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Scientists reveal cut-off age for learning a new language

Sarah Jones
Tuesday 01 May 2018 15:15 BST
Is there a critical period for language learning?

When it comes to learning a new language, popular opinion holds that it is more difficult to achieve as an adult than a child.

But is there really a “critical period” for language learning?

While it has been hard to prove, new research published in the journal Cognition, suggests that there is in fact a cut-off age where picking up a new skill becomes more challenging.

So, when is the best time to learn a second lingo?

According to a new study, performed by the Massachusetts Institute of Technology in the US, if you want to achieve proficiency similar to that of a native speaker you should start learning before the age of 10.

Interestingly, children up to the age of 17 or 18 remain highly skilled at understanding the grammar of a new language, but it is here that ability begins to tail off.

Measuring the grammatical ability of 670,000 people of different ages and nationalities using a quiz, scientists asked participants their age, how long they had been learning English, and in what setting, before they were required to determine whether a sentence was grammatically correct.

Approximately 246,000 of the participants had grown up speaking only English, while the rest were bi or multilingual.

The most common native languages - excluding English - were Finnish, Turkish, German, Russian and Hungarian.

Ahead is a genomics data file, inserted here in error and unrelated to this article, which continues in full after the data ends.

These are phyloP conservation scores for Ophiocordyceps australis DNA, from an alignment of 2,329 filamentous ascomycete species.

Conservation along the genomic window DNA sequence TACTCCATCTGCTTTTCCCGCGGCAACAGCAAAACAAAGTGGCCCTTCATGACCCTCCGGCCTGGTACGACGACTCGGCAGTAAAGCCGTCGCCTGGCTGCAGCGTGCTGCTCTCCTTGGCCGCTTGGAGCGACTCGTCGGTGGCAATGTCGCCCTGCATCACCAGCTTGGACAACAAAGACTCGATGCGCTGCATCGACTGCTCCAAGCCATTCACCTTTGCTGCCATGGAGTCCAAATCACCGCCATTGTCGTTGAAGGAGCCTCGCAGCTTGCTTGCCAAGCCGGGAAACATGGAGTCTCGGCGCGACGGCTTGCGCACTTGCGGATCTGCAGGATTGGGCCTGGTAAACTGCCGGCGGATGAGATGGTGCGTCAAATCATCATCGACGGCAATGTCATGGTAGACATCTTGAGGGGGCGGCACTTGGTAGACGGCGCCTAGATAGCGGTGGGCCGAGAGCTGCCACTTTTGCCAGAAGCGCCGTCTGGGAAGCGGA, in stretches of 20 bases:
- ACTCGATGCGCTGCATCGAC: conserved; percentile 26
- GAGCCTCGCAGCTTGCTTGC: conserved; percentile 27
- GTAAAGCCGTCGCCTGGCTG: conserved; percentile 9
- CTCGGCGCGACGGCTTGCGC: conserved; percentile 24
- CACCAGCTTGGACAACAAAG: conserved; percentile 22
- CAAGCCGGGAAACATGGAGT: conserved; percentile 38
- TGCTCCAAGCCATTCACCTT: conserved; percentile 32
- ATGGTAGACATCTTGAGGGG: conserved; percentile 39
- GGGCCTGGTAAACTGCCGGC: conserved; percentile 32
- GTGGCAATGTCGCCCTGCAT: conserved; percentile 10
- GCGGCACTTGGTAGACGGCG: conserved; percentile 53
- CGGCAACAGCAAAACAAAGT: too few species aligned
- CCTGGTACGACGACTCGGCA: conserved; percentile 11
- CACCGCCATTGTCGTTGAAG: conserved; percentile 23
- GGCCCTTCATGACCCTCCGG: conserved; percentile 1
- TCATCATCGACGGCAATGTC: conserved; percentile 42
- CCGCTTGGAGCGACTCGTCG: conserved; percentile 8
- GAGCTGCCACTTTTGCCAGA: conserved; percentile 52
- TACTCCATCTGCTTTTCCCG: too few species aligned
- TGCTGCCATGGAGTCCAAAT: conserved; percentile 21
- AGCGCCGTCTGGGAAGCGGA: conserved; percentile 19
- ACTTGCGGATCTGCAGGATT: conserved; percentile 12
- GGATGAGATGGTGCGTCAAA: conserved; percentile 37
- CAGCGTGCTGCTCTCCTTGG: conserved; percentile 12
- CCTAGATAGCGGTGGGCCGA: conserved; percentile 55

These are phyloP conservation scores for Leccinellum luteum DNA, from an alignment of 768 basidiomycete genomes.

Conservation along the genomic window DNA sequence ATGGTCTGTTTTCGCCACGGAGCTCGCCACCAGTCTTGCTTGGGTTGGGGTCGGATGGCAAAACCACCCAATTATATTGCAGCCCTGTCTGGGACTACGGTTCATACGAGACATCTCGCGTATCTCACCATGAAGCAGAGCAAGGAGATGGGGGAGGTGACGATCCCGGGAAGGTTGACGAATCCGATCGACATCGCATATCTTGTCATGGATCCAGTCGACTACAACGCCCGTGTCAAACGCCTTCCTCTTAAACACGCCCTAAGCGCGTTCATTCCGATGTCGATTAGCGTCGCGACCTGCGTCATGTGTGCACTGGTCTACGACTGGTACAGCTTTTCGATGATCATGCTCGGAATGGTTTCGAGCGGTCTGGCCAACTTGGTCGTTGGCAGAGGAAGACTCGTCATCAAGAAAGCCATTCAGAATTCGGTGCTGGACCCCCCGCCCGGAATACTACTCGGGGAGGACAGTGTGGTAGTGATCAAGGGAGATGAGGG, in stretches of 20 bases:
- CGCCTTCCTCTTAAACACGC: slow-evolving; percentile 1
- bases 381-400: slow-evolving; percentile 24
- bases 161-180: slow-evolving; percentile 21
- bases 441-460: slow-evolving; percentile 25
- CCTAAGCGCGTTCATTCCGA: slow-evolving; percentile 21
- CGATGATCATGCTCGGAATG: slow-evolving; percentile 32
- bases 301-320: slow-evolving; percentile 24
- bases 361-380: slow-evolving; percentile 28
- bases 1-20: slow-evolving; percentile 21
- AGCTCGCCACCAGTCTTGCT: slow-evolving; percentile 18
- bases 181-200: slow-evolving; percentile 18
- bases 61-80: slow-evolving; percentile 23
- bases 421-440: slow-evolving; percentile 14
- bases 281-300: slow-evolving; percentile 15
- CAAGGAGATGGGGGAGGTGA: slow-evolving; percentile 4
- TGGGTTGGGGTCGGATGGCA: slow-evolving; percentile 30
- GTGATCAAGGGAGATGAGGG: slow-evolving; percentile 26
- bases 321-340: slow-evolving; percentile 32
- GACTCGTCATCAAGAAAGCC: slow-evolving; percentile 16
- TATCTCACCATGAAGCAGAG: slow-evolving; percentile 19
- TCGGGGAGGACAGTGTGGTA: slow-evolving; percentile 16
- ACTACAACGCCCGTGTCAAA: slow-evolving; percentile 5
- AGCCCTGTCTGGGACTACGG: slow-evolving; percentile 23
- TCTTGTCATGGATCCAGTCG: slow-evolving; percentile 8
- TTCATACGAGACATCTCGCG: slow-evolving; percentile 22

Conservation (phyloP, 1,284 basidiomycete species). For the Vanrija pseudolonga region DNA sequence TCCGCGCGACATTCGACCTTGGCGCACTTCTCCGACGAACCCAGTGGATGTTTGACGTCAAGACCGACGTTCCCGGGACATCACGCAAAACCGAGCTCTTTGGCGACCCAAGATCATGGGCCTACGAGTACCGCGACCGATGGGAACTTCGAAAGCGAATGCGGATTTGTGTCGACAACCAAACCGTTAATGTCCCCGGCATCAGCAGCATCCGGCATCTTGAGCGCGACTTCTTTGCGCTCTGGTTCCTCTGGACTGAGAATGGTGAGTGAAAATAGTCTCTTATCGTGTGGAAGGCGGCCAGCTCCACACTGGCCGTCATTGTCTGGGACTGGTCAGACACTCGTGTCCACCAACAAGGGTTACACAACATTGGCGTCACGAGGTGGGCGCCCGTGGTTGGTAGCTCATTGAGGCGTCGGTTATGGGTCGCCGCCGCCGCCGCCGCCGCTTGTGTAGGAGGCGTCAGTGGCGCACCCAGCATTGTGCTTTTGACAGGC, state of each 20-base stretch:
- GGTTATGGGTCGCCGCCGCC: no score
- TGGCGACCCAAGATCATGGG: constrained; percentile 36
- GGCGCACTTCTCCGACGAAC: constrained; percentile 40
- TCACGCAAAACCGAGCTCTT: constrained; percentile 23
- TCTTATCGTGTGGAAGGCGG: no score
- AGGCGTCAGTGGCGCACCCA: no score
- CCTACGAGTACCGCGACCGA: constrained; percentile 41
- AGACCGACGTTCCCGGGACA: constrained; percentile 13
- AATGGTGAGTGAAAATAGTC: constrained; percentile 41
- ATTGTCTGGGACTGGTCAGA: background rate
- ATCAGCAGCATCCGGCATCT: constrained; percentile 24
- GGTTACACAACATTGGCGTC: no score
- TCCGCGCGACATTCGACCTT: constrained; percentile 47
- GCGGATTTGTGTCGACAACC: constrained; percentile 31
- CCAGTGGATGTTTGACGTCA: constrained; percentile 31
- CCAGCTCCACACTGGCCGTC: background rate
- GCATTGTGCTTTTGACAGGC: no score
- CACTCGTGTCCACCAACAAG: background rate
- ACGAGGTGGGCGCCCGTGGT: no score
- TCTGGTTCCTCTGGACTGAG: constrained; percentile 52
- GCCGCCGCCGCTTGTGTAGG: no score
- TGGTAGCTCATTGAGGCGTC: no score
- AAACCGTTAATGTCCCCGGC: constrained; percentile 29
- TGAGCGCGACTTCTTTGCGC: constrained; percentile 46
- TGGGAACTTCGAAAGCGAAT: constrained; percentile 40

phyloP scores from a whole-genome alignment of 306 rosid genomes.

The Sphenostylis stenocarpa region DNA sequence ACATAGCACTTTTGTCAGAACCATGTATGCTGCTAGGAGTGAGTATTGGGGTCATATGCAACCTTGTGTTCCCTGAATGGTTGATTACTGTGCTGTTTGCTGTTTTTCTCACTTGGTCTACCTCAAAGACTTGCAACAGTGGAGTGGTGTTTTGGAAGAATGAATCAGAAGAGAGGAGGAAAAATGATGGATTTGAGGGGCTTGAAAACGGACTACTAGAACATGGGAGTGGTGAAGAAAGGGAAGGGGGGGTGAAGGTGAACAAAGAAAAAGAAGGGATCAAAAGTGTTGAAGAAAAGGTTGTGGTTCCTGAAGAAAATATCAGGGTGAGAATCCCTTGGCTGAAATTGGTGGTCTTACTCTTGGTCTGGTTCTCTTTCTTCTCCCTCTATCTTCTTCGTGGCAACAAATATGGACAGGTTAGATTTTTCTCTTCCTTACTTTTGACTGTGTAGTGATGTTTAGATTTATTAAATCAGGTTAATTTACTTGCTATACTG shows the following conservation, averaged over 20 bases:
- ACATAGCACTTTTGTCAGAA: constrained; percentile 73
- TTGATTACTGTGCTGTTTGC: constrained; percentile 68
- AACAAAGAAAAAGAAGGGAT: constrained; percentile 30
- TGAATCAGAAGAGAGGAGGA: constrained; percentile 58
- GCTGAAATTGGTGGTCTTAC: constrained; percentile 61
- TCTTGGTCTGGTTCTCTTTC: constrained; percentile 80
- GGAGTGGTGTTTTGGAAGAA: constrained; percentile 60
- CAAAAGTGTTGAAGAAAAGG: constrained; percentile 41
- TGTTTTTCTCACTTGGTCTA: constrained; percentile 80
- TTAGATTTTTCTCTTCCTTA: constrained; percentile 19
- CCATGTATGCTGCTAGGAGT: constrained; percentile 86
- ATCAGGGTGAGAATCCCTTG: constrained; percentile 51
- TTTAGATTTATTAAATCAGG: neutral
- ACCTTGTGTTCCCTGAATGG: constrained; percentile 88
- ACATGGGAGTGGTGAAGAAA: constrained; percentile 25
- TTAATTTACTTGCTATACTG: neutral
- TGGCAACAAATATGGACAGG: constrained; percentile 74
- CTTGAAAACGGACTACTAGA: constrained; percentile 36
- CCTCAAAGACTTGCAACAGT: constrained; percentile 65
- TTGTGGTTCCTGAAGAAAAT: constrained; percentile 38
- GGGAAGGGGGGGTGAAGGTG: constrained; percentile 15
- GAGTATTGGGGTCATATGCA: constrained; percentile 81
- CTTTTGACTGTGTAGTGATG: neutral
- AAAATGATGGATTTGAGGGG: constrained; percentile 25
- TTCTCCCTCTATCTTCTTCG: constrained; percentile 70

The majority of the people who completed the quiz were in their 20s and 30s. However, the youngest participant was 10-years-old and the oldest in their late 70s.

After analysing the date using a computer model, the scientists revealed that grammar learning was strongest in childhood and persisted into teenage years.

But, that’s not to say learning a language in adulthood is impossible.

Instead, the results suggest that after the age of 18 people will still learn quickly but may not achieve the same proficiency of native speakers.

“It's possible that there's a biological change. It's also possible that it's something social or cultural,” study co-author Josh Tenenbaum, a professor of brain and cognitive sciences at the Massachusetts Institute of Technology, told the BBC.

”There's roughly a period of being a minor that goes up to about age 17 or 18 in many societies. After that, you leave your home, maybe you work full time, or you become a specialised university student. All of those might impact your learning rate for any language.“

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